LATEST: Judge urges Handelsman family to reach deal on splitting fortune

July 20, 2018
Lucille (left) and Burt Handelsman. (Lannis Waters/The Palm Beach Post)

Editor’s note: Due to an error in the court transcript, a comment regarding estrangements within the Handelsman family was incorrectly attributed in an earlier version of this story. The comment was made by Palm Beach County Circuit Judge Scott Suskauer. The error has been corrected.

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Testimony in the divorce trial of Palm Beach power couple Burt and Lucille Handelsman came to an end Friday with an appeal from the presiding judge asking the feuding family to reach an agreement on an equitable distribution of their estimated $550 million real estate empire.

Burt and Lucille, 90 and 89 years old respectively, were married for 67 years before Judge Scott Suskauer granted Lucille’s petition for a divorce in February.

The trial continued into late March, then was suspended for more than three months before resuming Tuesday in Palm Beach Gardens.

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The case also involves the Handelsman’s three grown children, who each are siding with their mother.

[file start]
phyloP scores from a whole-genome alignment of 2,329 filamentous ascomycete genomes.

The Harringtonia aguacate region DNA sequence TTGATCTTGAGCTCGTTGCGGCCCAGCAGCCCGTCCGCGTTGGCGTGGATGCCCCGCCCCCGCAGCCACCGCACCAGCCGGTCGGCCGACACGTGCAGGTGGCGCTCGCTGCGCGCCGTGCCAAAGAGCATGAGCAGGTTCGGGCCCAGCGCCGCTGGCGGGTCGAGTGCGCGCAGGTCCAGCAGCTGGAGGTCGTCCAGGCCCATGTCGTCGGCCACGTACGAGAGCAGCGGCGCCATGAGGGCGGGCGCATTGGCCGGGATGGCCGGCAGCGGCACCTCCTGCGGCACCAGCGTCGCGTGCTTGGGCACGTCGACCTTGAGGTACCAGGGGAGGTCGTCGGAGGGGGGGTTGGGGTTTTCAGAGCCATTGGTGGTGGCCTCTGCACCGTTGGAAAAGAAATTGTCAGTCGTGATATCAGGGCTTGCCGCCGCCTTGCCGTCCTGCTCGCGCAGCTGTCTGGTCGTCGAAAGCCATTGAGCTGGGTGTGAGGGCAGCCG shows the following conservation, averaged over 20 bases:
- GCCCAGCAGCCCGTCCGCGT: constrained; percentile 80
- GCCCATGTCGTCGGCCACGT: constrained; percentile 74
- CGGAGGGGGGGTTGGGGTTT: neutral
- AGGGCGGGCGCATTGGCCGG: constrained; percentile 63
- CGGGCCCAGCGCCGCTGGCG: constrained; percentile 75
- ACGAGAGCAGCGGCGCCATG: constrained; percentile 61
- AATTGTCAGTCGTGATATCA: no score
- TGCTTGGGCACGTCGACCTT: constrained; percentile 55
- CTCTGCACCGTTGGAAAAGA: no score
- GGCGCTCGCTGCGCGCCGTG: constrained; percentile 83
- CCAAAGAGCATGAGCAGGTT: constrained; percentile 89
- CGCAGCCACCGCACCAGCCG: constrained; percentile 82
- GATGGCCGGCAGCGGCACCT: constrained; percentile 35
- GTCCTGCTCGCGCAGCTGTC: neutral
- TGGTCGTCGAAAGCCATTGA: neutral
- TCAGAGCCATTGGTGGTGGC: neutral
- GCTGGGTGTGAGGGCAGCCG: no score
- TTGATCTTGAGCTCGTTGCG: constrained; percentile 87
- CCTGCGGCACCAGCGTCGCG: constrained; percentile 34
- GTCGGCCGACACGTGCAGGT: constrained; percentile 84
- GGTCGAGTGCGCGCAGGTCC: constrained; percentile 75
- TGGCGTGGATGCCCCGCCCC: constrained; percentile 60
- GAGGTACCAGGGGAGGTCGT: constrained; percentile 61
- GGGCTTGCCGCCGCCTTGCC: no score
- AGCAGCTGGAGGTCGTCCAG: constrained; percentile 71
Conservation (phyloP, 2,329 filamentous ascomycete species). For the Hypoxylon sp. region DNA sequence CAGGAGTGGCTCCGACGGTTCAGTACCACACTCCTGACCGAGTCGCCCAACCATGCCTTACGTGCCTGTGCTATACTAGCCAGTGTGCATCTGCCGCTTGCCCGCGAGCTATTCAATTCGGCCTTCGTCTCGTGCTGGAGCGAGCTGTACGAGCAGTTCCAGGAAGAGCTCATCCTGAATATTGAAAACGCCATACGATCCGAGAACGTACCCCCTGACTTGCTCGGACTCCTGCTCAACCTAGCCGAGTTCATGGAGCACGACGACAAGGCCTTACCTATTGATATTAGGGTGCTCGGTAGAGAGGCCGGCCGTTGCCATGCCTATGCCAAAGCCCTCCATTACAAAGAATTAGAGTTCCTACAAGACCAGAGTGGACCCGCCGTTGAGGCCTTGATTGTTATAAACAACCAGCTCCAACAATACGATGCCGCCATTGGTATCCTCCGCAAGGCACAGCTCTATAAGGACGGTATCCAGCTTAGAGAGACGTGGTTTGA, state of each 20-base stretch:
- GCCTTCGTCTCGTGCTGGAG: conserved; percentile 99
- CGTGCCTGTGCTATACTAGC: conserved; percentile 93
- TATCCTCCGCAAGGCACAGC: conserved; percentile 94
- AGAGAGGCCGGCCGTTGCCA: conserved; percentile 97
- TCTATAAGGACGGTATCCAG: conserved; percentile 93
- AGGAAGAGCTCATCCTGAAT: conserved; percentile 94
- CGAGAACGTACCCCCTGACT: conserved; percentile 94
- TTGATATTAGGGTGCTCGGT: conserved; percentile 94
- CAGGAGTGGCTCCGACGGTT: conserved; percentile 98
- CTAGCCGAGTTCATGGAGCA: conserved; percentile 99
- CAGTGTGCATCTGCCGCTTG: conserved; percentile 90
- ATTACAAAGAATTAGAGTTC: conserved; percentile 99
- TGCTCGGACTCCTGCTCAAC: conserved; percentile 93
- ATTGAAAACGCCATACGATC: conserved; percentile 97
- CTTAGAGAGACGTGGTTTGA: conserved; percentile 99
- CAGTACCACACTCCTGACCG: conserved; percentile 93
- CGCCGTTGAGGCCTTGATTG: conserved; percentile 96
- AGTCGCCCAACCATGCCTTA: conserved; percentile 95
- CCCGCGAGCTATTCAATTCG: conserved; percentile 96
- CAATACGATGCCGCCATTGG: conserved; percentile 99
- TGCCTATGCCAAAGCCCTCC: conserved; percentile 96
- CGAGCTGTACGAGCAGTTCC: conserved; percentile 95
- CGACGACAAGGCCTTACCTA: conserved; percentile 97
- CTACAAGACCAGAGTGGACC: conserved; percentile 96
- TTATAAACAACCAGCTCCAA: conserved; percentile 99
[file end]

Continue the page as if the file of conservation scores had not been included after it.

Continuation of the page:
Suskauer has been listening to real-estate experts and forensic accountants in an effort to determine how to divide the family fortune and made one final attempt Friday afternoon to get the warring sides to drop their disdain and come to an agreement.

Judge Scott Suskauer presides over a hearing in the Handelsman divorce trial Tuesday, June 6, 2017. Burt and Lucille, known as Lovey, Handelsman were married for nearly 70 years when they decided they wanted a divorce. Burt Handelsman, the owner of much of the land on Worth Avenue in Palm Beach and Atlantic Avenue in Delray Beach, has turned his marital discord into a court battle royale, aimed at keeping his soon-to-be-ex and their children from getting his estimated $100 million-plus in holdings. (Lannis Waters / The Palm Beach Post) Photo: Lannis Waters/The Palm Beach Post

Speaking to Burt, Suskauer said if an accord wasn’t reached, appeals could mean he and the family will be spending much of the next couple of years in court. 

According to a court transcript, Suskauer followed by saying that “if there’s any chance, any chance that’s out there for you guys to reach a common ground to put an end to this and move on with your lives and not end this on this note. ... ”

Suskauer has given attorneys on both sides until Aug. 31 to file closing written arguments with the court.

Whether any settlement can be reached in the next month is uncertain.

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Burt has referred to his children in court documents as “enemies,” and the siblings have made it clear they no longer want to be in business with their father.

The Handelsmans have mainly kept their distance during proceedings this week.

Suskauer said watching the Handlesman family split apart has been “an incredibly sad experience.”

“This courtroom is probably the only time this nuclear family gets together as an entire entity, right?” Suskauer said. “Because I’m assuming it’s no longer bar mitzvahs or weddings to go to as a family unit ... How sad that is.”